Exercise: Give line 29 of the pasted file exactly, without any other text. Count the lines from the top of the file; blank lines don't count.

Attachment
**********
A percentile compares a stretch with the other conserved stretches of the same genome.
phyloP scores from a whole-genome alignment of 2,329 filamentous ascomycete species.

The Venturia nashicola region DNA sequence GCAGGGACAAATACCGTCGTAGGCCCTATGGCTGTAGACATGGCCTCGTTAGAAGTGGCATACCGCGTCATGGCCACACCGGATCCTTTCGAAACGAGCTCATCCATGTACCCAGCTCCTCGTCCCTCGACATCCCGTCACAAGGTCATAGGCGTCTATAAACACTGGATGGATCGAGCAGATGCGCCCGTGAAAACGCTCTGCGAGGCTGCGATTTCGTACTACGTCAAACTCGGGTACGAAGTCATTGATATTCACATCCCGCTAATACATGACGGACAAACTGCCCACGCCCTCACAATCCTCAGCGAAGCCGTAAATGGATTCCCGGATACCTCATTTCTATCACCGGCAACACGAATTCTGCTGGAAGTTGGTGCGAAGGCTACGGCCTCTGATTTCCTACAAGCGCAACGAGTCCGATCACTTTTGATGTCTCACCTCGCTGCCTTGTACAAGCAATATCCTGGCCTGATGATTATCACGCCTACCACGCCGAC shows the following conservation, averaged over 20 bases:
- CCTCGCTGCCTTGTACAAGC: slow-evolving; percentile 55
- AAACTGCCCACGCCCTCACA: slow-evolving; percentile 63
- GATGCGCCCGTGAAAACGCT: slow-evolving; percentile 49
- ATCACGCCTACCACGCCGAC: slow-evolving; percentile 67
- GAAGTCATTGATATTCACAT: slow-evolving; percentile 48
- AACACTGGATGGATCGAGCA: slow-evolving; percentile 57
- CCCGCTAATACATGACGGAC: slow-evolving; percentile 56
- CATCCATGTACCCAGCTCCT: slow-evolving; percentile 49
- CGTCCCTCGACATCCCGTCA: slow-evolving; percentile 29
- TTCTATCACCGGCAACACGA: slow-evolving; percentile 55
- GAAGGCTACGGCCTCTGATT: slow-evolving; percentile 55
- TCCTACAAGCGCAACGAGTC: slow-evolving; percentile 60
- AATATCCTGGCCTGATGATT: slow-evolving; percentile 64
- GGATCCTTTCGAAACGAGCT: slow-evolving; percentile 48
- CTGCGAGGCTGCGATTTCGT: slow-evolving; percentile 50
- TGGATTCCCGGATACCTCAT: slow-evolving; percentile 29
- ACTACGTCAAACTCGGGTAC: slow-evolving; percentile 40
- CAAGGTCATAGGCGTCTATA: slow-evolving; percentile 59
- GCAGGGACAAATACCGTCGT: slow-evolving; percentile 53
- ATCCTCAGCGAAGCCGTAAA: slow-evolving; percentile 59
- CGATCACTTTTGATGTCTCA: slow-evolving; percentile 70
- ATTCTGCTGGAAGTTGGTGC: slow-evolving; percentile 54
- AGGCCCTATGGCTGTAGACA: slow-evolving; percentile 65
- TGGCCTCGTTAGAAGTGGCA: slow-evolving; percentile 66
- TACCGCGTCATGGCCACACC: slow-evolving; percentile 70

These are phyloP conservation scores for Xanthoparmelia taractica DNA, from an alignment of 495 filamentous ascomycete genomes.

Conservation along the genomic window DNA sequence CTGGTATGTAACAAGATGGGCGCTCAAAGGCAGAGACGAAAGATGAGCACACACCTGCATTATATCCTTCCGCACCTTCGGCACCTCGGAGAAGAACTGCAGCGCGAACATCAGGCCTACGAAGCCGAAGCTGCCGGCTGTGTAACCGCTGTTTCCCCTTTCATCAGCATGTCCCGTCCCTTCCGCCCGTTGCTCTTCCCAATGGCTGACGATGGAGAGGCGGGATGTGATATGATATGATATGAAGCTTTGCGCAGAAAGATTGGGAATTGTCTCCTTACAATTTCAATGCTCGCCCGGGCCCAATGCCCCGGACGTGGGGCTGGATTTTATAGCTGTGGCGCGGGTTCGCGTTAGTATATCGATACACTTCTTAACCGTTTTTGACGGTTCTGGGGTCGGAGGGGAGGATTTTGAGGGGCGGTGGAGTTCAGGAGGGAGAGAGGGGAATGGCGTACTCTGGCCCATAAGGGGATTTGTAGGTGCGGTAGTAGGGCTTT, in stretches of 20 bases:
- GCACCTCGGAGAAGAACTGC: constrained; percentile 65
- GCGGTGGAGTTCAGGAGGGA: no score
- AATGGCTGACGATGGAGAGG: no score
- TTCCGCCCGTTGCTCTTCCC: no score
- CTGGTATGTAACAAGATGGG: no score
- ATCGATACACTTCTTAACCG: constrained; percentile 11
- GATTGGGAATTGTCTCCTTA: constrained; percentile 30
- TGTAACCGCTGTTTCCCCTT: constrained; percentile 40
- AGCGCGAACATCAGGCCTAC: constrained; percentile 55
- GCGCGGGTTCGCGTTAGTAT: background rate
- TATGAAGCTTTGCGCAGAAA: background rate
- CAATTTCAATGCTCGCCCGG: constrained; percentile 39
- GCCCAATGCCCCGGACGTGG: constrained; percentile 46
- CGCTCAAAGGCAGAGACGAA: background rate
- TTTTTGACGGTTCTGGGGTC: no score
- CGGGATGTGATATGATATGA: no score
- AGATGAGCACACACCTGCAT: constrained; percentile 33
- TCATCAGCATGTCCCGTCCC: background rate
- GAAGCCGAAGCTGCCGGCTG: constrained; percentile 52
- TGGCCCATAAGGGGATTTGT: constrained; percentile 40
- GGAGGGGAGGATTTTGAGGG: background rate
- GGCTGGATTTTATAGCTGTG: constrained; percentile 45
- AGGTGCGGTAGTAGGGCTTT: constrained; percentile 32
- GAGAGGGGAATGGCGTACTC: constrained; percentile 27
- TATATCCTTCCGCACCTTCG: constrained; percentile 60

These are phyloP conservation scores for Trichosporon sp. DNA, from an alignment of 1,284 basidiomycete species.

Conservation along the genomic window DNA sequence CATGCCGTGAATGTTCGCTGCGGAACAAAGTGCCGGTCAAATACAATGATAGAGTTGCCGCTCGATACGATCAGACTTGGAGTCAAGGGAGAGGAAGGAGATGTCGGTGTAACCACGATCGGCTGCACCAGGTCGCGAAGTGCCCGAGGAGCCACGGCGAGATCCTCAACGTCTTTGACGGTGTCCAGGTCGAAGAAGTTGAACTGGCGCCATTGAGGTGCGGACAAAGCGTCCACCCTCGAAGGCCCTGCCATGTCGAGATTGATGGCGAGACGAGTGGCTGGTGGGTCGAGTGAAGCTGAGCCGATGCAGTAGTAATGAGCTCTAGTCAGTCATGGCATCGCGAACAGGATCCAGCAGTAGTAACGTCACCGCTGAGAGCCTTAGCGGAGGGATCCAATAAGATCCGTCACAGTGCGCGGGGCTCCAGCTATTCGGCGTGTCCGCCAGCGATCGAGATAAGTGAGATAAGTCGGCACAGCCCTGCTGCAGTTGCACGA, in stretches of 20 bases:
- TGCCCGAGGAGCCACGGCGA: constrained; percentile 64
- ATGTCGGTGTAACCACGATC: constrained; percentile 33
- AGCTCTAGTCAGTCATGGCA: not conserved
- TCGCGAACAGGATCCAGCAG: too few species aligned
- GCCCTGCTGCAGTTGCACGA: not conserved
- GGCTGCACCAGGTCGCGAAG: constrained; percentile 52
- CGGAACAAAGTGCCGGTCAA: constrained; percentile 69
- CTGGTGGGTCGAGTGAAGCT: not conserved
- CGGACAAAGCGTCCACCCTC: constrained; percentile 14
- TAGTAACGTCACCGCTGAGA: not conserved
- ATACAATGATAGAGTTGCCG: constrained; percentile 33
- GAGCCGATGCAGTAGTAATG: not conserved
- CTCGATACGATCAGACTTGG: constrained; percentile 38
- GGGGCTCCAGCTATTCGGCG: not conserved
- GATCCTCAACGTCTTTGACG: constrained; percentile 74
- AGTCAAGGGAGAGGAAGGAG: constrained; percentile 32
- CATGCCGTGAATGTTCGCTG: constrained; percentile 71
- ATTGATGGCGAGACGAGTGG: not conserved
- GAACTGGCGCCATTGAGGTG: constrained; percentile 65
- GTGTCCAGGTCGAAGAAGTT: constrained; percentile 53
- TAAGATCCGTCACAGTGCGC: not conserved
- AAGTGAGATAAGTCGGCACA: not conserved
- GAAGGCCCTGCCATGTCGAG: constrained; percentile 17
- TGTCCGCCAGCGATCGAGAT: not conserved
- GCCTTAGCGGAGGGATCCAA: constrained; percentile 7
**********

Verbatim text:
These are phyloP conservation scores for Xanthoparmelia taractica DNA, from an alignment of 495 filamentous ascomycete genomes.